• Use variable speed drives - sometimes referred to as variable frequency drives.

Reducing maintenance costs

Although reactive maintenance is sometimes the most suitable maintenance strategy, Global Pumps recommend the following maintenance practice.

Type of pumps

Recommended maintenance

Group 1

Pumps in this group are low-volume, highly critical and high value equipment

Proactive maintenance and predictive maintenance practices

Group 2

Equipment that is moderate in terms of volume, criticality and value related to plant operation.

Proactive maintenance will cost, however reactive maintenance at the cost of plant productivity is risky.

Group 3

Pumps are high-volume, low critical and low-value equipment.

Reactive maintenance approach is cost effective.

Through the implementation of an effective maintenance schedule, you can effectively reduce the life cycle cost of your pumps and ensure KPIs are met.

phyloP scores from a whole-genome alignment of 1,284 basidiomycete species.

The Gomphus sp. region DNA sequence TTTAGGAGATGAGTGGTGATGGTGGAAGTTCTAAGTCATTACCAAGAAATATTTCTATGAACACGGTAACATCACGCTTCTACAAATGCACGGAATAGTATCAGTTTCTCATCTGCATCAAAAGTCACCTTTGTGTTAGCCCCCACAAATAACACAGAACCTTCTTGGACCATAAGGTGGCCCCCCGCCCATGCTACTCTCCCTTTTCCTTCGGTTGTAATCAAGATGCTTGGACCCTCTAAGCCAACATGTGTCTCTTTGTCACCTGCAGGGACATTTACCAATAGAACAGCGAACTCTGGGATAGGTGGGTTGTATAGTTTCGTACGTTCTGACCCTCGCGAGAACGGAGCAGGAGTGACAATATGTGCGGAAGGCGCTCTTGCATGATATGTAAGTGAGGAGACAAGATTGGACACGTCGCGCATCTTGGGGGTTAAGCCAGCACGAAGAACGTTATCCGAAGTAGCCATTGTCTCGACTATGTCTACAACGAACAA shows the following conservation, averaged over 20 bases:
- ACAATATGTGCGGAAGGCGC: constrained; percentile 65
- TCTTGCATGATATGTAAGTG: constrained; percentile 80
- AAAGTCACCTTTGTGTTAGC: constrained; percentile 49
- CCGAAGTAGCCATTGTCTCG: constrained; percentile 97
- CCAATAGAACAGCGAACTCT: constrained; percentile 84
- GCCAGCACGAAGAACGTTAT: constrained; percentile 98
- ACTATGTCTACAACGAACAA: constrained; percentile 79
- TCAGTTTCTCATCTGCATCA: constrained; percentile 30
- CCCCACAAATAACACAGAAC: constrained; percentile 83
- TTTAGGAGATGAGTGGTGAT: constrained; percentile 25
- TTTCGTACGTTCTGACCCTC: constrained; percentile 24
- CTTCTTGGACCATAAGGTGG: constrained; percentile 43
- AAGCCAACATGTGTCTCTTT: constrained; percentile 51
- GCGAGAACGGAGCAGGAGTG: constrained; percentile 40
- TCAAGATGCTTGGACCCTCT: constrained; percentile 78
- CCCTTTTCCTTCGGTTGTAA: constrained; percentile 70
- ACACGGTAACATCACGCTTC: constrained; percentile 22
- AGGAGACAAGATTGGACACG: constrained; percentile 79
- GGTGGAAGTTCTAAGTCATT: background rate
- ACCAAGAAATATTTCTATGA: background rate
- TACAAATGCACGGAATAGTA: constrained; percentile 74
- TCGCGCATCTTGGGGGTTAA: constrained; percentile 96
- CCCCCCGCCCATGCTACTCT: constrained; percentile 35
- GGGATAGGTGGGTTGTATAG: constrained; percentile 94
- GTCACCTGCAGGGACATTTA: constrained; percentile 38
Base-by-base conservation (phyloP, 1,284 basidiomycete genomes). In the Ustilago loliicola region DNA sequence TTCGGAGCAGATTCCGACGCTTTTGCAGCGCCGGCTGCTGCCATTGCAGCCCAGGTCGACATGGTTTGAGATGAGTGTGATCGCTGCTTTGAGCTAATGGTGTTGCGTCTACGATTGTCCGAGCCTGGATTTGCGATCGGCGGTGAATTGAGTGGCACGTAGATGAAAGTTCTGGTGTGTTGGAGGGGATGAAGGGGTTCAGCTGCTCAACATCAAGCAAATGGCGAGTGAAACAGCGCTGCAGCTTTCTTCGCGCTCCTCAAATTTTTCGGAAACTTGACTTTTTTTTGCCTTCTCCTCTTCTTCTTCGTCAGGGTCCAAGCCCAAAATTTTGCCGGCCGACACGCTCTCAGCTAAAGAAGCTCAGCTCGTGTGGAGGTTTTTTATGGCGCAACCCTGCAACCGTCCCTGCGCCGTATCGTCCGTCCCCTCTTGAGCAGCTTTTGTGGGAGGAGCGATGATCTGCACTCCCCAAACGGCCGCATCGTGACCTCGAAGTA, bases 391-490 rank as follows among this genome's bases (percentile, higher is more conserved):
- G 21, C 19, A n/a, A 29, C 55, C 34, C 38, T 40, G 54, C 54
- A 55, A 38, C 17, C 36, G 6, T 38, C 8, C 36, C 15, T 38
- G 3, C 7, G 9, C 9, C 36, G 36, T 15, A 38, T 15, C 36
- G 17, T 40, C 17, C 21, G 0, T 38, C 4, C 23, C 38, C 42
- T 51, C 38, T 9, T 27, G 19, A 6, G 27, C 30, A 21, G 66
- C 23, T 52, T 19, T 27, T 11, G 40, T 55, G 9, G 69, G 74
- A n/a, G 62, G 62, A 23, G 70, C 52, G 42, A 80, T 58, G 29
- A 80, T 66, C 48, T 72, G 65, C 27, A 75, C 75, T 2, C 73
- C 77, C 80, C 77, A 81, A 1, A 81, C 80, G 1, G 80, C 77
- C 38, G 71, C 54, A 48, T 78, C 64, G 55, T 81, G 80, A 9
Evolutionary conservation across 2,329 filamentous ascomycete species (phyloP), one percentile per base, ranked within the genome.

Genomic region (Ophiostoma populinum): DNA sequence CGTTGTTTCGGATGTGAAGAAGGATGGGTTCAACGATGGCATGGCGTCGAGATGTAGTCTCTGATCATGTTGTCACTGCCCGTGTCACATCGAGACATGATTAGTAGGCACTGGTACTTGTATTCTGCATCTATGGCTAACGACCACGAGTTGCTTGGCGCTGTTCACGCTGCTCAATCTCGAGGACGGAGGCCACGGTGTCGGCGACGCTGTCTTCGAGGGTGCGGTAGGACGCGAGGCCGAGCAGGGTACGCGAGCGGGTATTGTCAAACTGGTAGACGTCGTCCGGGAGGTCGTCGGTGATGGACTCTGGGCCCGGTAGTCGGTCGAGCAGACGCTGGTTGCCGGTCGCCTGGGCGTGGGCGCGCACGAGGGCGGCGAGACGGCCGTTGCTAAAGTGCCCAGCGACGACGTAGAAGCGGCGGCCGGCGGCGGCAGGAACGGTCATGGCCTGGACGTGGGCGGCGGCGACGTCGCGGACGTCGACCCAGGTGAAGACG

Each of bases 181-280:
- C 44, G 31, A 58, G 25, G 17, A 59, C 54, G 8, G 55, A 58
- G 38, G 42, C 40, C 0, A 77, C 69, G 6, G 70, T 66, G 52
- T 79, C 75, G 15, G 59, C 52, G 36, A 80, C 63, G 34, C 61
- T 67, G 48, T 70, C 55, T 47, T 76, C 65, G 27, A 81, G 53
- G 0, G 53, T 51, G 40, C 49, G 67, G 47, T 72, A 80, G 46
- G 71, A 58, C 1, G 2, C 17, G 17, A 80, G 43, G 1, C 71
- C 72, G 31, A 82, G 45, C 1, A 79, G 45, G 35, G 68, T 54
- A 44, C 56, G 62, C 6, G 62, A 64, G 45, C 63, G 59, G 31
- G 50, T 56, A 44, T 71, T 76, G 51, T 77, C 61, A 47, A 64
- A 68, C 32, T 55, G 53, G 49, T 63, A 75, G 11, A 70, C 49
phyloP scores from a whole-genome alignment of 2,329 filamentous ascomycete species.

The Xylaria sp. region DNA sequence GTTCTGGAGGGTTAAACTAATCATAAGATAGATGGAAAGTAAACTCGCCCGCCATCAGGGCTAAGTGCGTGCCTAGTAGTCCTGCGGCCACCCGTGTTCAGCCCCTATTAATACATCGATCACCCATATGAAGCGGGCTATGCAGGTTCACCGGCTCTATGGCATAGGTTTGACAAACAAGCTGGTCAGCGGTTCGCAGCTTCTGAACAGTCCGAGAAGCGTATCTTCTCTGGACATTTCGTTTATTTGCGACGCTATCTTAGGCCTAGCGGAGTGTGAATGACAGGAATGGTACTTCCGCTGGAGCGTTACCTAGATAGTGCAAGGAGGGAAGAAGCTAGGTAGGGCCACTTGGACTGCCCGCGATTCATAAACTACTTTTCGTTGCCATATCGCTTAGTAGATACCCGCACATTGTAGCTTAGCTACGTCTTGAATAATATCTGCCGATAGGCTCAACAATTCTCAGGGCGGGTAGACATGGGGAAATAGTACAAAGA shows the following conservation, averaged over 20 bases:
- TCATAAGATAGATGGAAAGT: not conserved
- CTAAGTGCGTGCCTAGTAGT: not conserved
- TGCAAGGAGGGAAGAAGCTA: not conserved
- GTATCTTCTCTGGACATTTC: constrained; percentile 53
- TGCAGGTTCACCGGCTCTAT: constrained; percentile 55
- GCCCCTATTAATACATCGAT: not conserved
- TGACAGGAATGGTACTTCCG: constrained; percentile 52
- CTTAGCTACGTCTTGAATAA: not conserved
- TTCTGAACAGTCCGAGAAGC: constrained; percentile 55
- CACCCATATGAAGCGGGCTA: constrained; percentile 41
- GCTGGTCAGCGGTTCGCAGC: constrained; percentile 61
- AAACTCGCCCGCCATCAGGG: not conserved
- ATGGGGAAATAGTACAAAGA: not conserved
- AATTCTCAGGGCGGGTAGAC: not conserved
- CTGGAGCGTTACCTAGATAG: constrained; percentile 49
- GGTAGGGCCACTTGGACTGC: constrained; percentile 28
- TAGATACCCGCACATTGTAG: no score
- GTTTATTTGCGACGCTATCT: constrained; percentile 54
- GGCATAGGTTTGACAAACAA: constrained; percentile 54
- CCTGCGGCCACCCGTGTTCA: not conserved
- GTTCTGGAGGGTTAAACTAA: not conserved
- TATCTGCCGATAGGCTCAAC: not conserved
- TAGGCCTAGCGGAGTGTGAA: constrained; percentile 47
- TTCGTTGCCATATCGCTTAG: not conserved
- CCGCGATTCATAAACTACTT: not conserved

Life cycle cost analysis helps Operations and Plant Managers make better choices during the procurement of new industrial pumping systems.

If you are considering replacing or repairing your pumping system, and require more information, speak to a Global Pumps team member. With over forty years’ experience advising industrial pumps, Global Pumps can ensure you’re operating efficiently and effectively.

Our team are here to help your plant operate to the best of its ability, and ensure you reach your production objectives and KPIs. Contact Global Pumps for more information today!

Tags: Pump selection, Buying New Pumps

NOT SURE WHERE TO START

Guide To Selecting the Best Pump

If you need some guidance on how to select the right pump then you’re not alone! There’s such a wide range of pumps in Australia, from centrifugal pumps to hose pumps to diaphragm pumps. The options available to you can make it a difficult choice, so we’ve created this special guide to help step you through the process of selecting the ideal pump for your requirements.

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Find Out More About Global Pumps